Hailed as a historic decision, the French parliament has greenlit 20% tax rebates for U.S. and other foreign shoots in France.
Applied to overseas shoots’ expenditures in Gaul, the rebates will be capped at e4 million ($5.7 million) per film. They will cover labor costs, accommodation, transport and the use of local animation and VFX houses.
Movies, miniseries, series and TV movies will be eligible for the rebates.
Documentaries will also be eligible but as the rulings require spending a minimum of $1.4 million in France, not many will qualify.
However, movie shoots receiving CNC French state subsidies will not be eligible for the rebate. That rules out co-productions, but opens the door for U.S. and Japanese films as neither country has co-production treaties with France.
Films wishing to apply for rebates will face cultural tests, as in the U.K. and Germany, demanding above-the-line French talent or cultural elements. These criteria still have to be clarified.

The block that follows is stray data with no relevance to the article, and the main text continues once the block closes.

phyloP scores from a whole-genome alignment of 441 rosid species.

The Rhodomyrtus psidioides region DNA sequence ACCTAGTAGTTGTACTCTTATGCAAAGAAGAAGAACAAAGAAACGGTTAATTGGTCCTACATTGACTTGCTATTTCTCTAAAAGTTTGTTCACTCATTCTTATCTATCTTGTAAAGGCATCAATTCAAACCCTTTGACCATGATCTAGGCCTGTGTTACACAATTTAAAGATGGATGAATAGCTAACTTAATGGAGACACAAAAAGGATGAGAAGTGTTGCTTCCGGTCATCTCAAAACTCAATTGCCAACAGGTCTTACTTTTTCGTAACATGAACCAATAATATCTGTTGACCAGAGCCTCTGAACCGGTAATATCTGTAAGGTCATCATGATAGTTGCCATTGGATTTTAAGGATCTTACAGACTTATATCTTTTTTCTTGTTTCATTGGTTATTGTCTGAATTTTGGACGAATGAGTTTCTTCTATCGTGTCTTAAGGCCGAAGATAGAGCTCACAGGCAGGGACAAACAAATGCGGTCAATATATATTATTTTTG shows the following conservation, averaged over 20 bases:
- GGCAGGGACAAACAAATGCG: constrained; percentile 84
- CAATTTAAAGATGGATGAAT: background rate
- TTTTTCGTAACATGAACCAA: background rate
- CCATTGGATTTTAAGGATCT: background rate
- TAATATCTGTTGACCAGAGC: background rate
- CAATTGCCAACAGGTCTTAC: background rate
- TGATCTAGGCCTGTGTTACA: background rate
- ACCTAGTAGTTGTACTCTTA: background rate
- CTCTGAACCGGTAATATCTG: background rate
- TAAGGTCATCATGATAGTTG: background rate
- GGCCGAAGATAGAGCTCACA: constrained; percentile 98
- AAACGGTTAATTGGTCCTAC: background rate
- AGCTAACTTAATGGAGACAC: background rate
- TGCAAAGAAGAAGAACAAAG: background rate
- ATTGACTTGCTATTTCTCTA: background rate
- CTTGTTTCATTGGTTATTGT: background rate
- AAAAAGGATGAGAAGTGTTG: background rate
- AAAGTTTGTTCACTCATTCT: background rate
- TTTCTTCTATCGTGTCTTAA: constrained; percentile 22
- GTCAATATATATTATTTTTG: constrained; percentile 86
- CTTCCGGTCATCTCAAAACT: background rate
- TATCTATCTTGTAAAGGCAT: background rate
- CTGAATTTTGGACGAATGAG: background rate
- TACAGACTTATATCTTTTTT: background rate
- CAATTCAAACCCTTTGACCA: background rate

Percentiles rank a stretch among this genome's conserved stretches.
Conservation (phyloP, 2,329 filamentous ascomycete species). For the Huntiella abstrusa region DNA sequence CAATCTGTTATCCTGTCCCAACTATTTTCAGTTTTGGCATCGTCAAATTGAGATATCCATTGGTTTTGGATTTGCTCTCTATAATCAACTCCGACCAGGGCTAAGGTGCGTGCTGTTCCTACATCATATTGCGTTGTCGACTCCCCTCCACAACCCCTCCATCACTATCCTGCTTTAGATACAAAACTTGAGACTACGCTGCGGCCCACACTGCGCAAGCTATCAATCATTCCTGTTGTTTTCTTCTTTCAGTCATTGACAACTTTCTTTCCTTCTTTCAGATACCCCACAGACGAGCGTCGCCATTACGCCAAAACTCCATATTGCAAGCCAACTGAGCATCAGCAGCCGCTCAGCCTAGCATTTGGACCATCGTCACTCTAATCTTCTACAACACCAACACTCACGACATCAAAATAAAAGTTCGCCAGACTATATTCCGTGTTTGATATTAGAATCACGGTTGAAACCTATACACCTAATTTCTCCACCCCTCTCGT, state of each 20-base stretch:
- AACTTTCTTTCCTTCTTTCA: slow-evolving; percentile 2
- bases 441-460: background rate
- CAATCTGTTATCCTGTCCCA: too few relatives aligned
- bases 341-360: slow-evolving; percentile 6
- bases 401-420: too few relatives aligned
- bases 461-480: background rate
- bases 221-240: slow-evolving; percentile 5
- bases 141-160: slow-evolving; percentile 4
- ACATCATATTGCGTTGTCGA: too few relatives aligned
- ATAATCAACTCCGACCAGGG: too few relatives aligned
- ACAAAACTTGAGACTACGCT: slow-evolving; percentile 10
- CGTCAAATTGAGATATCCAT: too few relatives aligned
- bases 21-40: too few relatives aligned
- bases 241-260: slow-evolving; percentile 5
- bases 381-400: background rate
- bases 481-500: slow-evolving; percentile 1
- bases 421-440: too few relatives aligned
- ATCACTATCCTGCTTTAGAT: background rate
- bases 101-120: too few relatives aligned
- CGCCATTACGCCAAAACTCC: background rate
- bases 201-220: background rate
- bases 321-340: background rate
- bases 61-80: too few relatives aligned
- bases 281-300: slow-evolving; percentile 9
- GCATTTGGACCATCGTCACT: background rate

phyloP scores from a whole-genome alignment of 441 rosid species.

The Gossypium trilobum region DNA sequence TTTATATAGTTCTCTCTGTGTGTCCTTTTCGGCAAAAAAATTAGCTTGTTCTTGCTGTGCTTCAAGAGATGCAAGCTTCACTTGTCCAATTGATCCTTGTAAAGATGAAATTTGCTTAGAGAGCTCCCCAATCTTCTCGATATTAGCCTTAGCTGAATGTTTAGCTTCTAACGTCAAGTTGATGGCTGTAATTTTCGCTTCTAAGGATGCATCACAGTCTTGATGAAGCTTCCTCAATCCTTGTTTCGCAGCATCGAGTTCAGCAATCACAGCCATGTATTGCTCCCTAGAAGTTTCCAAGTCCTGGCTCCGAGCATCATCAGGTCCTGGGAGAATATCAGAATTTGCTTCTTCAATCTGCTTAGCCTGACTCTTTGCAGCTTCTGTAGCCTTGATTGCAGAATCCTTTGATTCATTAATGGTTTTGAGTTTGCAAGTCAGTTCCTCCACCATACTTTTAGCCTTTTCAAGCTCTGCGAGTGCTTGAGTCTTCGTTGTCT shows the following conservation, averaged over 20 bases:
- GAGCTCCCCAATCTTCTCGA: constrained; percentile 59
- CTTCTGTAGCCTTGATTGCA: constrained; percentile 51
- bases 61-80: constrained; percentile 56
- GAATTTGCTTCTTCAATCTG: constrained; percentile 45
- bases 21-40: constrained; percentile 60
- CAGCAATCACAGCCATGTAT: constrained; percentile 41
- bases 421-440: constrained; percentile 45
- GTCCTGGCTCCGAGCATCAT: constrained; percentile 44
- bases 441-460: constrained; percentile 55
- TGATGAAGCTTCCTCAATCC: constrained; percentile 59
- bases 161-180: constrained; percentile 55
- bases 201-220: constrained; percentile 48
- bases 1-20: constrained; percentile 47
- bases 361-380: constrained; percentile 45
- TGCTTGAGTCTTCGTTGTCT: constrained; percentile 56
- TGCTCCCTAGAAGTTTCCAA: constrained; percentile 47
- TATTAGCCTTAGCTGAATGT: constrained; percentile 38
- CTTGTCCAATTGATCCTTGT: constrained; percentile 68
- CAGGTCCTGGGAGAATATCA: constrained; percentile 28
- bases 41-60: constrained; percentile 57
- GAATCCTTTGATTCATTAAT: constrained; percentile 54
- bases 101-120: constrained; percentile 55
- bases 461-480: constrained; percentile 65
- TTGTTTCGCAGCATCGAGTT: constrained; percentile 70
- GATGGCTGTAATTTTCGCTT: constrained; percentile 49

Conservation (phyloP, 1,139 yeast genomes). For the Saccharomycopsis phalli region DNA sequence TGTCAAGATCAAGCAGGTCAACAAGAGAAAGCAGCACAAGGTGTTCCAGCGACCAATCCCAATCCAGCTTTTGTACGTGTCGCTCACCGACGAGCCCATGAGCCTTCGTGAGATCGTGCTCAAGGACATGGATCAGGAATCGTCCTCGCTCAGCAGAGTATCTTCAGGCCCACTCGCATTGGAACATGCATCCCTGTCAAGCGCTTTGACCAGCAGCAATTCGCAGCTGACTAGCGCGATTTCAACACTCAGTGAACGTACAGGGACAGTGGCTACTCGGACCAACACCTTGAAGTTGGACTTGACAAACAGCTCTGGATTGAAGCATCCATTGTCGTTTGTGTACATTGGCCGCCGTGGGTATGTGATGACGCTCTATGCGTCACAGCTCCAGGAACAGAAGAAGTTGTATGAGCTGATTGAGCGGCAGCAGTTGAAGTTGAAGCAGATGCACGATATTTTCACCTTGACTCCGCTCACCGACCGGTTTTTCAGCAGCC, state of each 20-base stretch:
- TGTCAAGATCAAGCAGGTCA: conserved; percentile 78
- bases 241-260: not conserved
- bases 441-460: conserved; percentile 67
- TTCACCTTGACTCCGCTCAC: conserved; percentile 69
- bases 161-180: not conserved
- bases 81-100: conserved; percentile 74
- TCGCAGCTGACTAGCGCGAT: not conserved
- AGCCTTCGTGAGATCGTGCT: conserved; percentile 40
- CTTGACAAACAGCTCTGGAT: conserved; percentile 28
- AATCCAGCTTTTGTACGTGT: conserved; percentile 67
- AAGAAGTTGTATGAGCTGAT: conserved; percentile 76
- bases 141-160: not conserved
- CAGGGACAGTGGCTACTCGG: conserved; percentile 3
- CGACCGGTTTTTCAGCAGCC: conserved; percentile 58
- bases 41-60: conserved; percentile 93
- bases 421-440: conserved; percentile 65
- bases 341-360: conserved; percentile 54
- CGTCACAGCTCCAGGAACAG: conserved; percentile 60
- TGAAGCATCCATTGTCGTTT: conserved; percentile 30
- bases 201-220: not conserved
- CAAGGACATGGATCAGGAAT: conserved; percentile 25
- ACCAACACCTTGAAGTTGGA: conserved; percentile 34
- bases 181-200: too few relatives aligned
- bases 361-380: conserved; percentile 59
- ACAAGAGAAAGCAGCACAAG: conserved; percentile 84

Included in France’s budget for 2009, the regs were introduced to the lower-house national assembly by the senate Wednesday and are expected to pass unchallenged — reversing Gaul’s long-held policy of guarding its domestic biz by refusing to offer coin to foreign pics.
Rebates will be channeled through local companies handling foreign shoots, which can pass on the tax breaks to their client, said Patrick Lamassoure, managing director of Film France, the national film commission.
The major benefit of the rebates, he added, will be that movies set in France will now be shot in France.
“They won’t have to fake. We will be aiming for any foreign production that has France in the script. It doesn’t mean we’ll be far cheaper than our closer neighbors but France is back in the market,” Lamassoure added.
Estimates suggest France loses some $70 million-$100 million a year in coin that foreign pics would’ve spent in the country.
Olivier-Rene Veillon, executive director of the Ile de France Film Commission, agreed.
“If we had tax breaks available last year, like Germany, we could have had Quentin Tarantino shooting ‘Inglourious Basterds’ in France for three more weeks,” said Veillon. “And instead of spending $300,000 in France, he would have spent $3 million.”